ON SCRIPTURE VIDEO LIBRARY
Homelessness / Immigration
Being Church In the World
On any given night, 10% of students at North Lawndale College Prep on Chicago’s South Side experiences housing instability and homelessness. These challenges often contribute to poor school performance. The Night Ministry, Old St. Patrick’s Church, the North Lawndale Neighborhood Association, and leadership from the Chicago Public School banded together to support these students in crisis. The “Kinship Initiative” features wraparound services for North Lawndale College Prep students to help them stay in school and focus on building successful futures.
Habitat for Humanity and the Theology of the Hammer
According to the National Alliance to End Homelessness, homelessness has been on the rise since 2017. One organization working to change that is Habitat for Humanity NYC, the faith-based non-profit organization that enlists volunteers to help rehabilitate old homes and build new homes. Volunteers from any and all faith backgrounds come together to provide the dignity of home ownership to the working poor in New York City.
Midnight Run, an initiative of the Islamic Educational Support Foundation, is one of the many faith-based programs dedicated to helping the neediest among us. They take to the streets to distribute food, clothing, and toiletries to New York’s homeless population. Through acts of service and charity, they work to change misperceptions of Islam.
Sanctuary: Why Has This Word Been Criminalized?
Sanctuary has long been a foundation of religion. The word sanctuary has become highly politicized. Many cities and congregations who’ve declared themselves “sanctuaries” are faced with new scrutiny. The New Sanctuary Coalition of NYC is a national leader in responding to the immigration and refugee crisis. Pastor Juan Carlos Ruis, Co-Founder, reveals how they stand publicly in solidarity with families and communities resisting detention and deportation in order to stay together. They seek reform of United States immigration laws to promote fairness, social and economic justice.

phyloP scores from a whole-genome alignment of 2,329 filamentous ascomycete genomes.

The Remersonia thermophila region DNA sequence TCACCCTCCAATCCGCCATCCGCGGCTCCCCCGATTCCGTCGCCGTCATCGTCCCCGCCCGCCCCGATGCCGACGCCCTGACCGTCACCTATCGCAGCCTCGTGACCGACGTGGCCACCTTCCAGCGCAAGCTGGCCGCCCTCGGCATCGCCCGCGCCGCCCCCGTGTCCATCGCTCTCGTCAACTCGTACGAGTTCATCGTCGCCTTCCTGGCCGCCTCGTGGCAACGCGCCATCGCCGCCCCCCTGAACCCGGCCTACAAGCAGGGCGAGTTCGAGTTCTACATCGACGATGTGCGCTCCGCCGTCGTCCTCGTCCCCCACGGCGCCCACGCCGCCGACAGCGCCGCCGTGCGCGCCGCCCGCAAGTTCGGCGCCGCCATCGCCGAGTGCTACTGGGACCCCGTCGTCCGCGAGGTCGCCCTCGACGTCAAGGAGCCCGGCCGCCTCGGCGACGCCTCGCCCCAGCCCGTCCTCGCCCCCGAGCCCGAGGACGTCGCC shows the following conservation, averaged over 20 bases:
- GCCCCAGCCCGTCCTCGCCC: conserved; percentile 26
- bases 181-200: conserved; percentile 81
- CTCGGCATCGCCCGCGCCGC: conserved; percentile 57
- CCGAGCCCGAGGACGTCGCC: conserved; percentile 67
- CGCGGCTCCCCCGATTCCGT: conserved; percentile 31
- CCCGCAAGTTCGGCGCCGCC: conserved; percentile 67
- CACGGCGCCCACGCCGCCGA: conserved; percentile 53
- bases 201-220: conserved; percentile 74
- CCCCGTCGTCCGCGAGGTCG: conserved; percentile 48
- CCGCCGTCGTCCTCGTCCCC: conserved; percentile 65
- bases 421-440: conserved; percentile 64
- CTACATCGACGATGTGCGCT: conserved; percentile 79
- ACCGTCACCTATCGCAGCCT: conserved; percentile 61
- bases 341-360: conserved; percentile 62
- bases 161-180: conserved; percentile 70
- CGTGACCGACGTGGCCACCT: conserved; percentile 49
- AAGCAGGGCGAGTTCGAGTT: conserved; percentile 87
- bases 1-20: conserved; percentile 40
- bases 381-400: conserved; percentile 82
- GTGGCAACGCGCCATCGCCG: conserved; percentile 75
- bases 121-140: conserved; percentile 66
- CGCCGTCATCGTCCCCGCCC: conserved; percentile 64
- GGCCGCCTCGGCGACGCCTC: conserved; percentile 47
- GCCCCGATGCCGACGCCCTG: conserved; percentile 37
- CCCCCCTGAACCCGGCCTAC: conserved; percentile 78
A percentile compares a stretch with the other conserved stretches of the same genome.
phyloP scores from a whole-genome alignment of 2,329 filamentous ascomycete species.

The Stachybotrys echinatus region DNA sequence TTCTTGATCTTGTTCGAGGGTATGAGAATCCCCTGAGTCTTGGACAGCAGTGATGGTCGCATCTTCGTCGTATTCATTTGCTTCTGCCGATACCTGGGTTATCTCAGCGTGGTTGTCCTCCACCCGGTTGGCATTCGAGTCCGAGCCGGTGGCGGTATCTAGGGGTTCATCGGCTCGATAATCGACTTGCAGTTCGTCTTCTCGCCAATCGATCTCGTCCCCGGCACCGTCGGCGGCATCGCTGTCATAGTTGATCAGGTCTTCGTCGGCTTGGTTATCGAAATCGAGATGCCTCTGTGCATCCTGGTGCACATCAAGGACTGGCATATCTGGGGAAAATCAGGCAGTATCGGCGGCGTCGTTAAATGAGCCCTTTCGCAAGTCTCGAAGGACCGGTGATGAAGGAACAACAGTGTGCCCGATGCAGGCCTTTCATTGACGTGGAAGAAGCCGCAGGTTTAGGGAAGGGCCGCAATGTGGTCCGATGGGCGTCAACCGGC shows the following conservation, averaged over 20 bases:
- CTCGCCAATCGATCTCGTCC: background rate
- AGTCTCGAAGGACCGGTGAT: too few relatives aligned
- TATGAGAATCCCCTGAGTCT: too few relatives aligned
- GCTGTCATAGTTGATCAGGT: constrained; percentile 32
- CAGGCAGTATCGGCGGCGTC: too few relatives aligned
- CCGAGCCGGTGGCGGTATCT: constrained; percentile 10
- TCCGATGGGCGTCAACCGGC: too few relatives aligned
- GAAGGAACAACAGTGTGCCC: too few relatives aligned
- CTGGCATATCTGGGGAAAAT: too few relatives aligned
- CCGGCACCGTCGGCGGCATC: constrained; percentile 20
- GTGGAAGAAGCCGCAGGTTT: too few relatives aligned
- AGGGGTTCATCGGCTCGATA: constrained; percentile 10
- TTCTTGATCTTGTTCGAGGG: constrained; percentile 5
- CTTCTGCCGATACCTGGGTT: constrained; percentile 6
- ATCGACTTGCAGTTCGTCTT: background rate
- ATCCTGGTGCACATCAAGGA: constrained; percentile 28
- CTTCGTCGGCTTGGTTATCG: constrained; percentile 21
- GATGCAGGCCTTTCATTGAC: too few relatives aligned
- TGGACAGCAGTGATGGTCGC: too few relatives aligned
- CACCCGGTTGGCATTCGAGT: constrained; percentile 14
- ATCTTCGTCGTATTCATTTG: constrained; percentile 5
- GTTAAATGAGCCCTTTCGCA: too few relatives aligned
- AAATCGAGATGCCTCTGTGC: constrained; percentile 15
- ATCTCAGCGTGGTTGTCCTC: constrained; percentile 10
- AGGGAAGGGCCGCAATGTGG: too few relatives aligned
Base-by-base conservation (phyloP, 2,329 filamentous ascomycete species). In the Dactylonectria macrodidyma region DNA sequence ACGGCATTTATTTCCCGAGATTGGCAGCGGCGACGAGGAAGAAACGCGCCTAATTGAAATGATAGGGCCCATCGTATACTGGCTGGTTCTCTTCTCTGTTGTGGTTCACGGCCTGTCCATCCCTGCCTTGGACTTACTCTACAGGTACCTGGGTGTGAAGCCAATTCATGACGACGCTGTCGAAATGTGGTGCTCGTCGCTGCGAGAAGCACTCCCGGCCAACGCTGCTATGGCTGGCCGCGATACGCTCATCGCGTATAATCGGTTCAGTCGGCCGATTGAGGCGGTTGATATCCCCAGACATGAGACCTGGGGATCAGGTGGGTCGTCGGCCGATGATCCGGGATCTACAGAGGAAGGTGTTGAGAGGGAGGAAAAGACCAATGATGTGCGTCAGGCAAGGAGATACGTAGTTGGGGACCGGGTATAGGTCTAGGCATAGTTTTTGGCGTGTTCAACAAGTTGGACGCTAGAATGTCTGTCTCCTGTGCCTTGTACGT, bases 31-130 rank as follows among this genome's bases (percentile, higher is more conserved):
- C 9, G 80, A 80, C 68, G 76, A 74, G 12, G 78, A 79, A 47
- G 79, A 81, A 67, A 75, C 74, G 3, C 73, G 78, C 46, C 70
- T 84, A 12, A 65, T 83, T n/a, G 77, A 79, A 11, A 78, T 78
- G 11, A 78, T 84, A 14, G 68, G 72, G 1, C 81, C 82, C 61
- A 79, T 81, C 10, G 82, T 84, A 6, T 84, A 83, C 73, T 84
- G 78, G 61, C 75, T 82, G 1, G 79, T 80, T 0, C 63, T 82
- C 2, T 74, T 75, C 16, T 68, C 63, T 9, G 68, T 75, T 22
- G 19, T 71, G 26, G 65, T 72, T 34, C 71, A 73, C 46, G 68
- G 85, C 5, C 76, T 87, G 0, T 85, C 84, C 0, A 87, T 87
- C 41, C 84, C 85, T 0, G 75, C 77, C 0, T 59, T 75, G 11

Unemployment is a persistent problem in the U.S. As people continue to struggle and government programs are cut, they are looking for ways to survive. One man helped create a safety net for a group of people who found themselves with no housing options after losing their jobs. Rev. Steve Brigham quit his own job and founded “Tent City.” Tent City has been increasingly populated with what Brigham calls the “new homeless” — individuals who would be working and able to live independently were it not for poor economic conditions.
The Biblical Call to Welcome the Stranger
Dr. Eric D. Barreto, Associate Professor of New Testament at Princeton Theological Seminary, and Dr. Jacqueline Hidalgo, Associate Professor of Latina/o Studies and Religion at Williams College, look to the Bible to gain insight for developing a Christian response to immigration, migration, and refugee justice in the United States today.
The Night Ministry Bus Delivers Holistic Healing with Compassion
The Night Ministry Community Health Bus engages nightly with Chicago communities where many citizens face housing insecurity and food instability. By bringing health services, supplies, food, and services directly to the people who need help in their own communities, they inspire the most important resource of all: human connection and compassion.
There's A Better Way
The City of Albuquerque, New Mexico, is addressing the crisis of homelessness through an innovative, strengths-based program that honors participants’ inherent dignity and worth. There’s a Better Way, in partnership with St. Martin’s Hospitality Center, now brings work opportunities each morning directly to those on the street, making a positive contribution to the city’s workforce. Through this “direct-to-work” program, individuals experiencing homelessness have created community and are now connected to services that support the rebuilding of their lives.
Wankel's Hardware Store: Providing Jobs for Refugees
Wankel’s Hardware Store is a family-owned business in New York’s Upper East Side. Since opening in 1896, Wankel’s has continuously worked to provide jobs for refugees and give those fleeing from danger a chance to make a living and develop skills. Employees experience the dignity of work alongside a caring and diverse community of support.